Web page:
Saturday, January 17, 2009

Paul Keating

Paul Keating was a Prime Minister.  He was part of the Labor party.

Last night I was thinking about who I was scheduled to research the next day. For some reason, I had the idea that Paul Keating was the first time I'd be researching a Prime Minister. I felt really intimidated by the whole thing. I then remembered that I had researched Harold Holt, John McEwen, and William McMahon.

I'm not sure where my brain has gone lately. It kind of seems like it has turned to mush.

What do I know about Keating?  He has his own musical. That's quite an accomplishment. I think he was the Prime Minister before Howard. Maybe? I think recently he has been in the news regarding Anzac Day....something controversial.

Now I shall learn more.

Yeah. My brain IS mush. I just googled John Keating instead of Paul. I have no idea why I did that.

Paul Keating was born on 18 January 1944. That's pretty awesome. I'll post this tomorrow and that will be Keating's birthday! I have good timing here. I swear I didn't plan that on purpose.

Birthday Website time!

He is a Capricorn and a 1. The Capricorn is the one that's hard-working and career-oriented...traditional. The 1 is is about freedom and leadership. Therefore, I picture the 1 Capricorn as being a workaholic. He works and works and works. It would fit a Prime Minister quite well, although I have no idea if Paul Keating is like this.

Keating was born in a suburb in Sydney called Bankstown. It's about twenty minutes west of Sydney's airport. Today, it's a very multicultural neighborhood.  There's a lot of Lebanese, Chinese, and Vietnamese people.

Keatings father was an Irish-Catholic boilermaker. Lord Wiki says this is someone who works with steel. They sometimes actually make boilers, but not necessarily. They also work with bridges, furnaces, mining equipment, etc.

Keating went to LaSalle Catholic College. Their website doesn't seem to be working so I'll just have to see what Lord Wiki has to say about it.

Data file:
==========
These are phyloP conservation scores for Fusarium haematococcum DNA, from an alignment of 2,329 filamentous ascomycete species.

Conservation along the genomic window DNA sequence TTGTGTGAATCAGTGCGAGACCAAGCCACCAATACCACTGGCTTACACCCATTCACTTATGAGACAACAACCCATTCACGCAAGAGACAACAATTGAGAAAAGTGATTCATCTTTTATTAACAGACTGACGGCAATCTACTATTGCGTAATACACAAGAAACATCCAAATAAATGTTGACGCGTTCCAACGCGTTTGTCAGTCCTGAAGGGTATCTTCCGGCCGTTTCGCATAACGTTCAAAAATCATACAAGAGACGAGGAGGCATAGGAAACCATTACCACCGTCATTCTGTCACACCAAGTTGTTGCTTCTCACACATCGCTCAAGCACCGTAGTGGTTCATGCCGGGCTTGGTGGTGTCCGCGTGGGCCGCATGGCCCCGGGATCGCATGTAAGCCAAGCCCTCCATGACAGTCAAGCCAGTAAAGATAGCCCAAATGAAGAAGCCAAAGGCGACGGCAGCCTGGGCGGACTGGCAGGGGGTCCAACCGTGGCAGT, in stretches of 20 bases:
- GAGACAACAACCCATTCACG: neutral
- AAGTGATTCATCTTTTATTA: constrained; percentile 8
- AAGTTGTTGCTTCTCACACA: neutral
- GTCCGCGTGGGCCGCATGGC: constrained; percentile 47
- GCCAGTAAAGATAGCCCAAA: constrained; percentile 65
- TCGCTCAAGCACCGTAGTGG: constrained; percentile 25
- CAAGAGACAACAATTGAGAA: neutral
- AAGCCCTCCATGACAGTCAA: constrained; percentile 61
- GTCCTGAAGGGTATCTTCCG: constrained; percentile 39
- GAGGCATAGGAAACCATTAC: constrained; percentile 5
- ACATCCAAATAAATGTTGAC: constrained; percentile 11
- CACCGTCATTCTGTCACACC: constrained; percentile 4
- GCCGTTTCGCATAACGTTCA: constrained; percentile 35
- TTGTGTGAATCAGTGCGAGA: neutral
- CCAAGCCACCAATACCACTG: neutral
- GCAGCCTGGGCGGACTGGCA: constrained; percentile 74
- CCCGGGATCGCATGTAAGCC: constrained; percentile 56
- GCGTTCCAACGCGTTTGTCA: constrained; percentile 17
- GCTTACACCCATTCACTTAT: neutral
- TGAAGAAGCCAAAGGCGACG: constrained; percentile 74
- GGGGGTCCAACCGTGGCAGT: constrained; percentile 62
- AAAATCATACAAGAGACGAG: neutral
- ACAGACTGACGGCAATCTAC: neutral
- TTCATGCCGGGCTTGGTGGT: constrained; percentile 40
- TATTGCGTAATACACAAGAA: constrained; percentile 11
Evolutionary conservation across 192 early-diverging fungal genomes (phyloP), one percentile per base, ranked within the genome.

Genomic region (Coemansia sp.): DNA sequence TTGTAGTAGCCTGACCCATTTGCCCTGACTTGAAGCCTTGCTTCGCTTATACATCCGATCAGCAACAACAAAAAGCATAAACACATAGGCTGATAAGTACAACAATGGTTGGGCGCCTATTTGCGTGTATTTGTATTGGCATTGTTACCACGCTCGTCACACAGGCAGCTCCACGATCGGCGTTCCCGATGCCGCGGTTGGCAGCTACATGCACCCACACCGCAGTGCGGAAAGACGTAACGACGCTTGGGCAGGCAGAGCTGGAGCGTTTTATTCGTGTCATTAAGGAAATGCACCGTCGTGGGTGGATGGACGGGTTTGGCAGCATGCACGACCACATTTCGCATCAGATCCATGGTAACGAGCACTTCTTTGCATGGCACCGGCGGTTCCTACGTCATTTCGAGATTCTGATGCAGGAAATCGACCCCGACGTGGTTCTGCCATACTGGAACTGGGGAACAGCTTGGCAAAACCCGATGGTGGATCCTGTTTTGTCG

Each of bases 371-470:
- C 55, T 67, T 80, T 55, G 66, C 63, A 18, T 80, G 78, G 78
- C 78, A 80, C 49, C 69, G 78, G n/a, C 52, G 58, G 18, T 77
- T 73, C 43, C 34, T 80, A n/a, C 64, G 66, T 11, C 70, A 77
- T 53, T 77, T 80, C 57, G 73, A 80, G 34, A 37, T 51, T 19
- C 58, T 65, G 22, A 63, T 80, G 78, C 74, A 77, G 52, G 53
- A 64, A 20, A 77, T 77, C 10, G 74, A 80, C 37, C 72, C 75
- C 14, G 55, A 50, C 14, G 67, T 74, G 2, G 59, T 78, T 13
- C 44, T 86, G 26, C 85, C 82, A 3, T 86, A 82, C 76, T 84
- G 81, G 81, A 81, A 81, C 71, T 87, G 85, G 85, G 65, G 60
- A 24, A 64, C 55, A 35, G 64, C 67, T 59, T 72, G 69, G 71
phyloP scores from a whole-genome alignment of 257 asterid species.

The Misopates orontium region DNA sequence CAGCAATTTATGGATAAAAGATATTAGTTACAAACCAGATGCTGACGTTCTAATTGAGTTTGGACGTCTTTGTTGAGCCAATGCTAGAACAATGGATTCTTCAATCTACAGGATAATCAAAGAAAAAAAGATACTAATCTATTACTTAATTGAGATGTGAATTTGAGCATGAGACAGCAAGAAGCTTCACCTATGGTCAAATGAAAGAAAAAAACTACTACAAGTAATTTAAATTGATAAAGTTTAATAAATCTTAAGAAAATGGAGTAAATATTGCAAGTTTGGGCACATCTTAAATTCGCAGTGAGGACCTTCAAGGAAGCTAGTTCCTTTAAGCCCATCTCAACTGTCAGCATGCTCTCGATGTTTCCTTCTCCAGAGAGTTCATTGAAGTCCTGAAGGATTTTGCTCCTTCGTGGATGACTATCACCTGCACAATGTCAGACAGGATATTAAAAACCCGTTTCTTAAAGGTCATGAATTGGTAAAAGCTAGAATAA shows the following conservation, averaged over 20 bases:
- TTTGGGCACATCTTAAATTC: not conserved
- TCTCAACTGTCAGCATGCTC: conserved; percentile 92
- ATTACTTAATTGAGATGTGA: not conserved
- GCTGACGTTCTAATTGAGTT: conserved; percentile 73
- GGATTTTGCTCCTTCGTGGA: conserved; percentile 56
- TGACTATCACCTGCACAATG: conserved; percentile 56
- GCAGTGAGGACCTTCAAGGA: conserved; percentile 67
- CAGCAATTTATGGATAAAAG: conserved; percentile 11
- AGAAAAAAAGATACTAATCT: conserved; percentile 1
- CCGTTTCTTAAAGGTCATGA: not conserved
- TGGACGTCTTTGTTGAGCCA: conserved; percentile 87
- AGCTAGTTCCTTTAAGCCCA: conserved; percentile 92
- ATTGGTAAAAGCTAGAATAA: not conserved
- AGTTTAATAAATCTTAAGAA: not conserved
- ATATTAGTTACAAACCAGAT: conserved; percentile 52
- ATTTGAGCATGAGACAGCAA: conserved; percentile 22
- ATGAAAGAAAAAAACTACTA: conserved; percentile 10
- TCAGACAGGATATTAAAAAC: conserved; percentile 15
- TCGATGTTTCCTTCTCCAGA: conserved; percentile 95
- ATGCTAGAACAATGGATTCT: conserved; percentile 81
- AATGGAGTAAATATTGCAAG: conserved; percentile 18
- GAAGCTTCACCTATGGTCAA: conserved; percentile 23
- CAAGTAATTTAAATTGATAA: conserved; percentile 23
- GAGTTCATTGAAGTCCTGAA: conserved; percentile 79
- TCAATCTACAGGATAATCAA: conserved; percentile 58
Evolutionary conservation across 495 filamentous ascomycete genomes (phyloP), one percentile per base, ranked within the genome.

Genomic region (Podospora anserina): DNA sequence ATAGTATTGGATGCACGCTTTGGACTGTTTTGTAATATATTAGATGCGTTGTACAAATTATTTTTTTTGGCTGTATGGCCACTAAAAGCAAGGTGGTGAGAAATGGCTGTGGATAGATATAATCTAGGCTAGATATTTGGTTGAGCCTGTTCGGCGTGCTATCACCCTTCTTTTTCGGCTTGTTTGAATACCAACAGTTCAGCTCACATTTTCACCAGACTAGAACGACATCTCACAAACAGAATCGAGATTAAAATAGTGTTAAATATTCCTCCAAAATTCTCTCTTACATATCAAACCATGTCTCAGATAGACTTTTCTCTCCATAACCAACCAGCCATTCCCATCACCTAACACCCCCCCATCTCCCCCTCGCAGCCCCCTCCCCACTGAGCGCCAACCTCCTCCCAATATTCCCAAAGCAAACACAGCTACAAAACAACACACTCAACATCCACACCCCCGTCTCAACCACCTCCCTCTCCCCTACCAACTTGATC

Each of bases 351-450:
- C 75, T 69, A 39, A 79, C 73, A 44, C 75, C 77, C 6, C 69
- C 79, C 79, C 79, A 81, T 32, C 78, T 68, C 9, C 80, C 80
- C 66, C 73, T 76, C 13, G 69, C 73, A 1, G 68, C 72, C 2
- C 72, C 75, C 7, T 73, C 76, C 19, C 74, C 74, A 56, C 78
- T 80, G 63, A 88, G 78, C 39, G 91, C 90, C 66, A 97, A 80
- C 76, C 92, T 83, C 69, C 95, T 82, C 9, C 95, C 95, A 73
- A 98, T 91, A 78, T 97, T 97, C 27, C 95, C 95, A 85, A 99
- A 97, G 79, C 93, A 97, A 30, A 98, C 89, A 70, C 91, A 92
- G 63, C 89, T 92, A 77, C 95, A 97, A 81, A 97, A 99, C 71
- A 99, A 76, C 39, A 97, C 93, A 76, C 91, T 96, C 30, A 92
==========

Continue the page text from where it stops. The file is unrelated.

The school is in Bankstown. Basically it's a Catholic high school/secondary school. Keating stopped going there when he was fifteen. Does this mean he's a drop out? Was it common for people to leave school at that time? I guess that would be 1960. What motivated him to drop out? Lord Wiki says he started working as a clerk and research assistant. Did he drop out for financial reasons? Or did he realize he'd get a better education outside of the classroom?

At the age 0f 22, Keating became the president of the ALP's youth council. Now this group is called Young Labor. It's for people between the ages of 14 and 26.

It seems Keating understood the idea that it's not just about what you know, it's also about who you know. He started developing connections with people in the Labor Party. He developed a friendship with Jack Lang, the former Premier of New South Wales. The two met every week to discuss politics. Lang had been expelled from the Labor Party in 1942 and Keating brought him back in 1971.

It's interesting. Lord Wiki says that Lang supported the White Australia Policy. Since Keating supported Lang, does this mean Lang supported the White Australia Policy as well? Or was it a matter of him feeling that it doesn't matter what Lang believed; he should still be welcomed into the Labor Party?

In 1969, Keating joined the House of Representatives via the Blaxland seat.

During Whitlam's Ministry, Keating was usually a backbencher. Lord Wiki says this is basically a Member of Parliament who doesn't have a high position or much power.

After Whitlam lost in 1975, Keating moved up a bit in politics. Well, I should say he moved up front and was less in the back. He was now a frontbencher instead of a backbencher.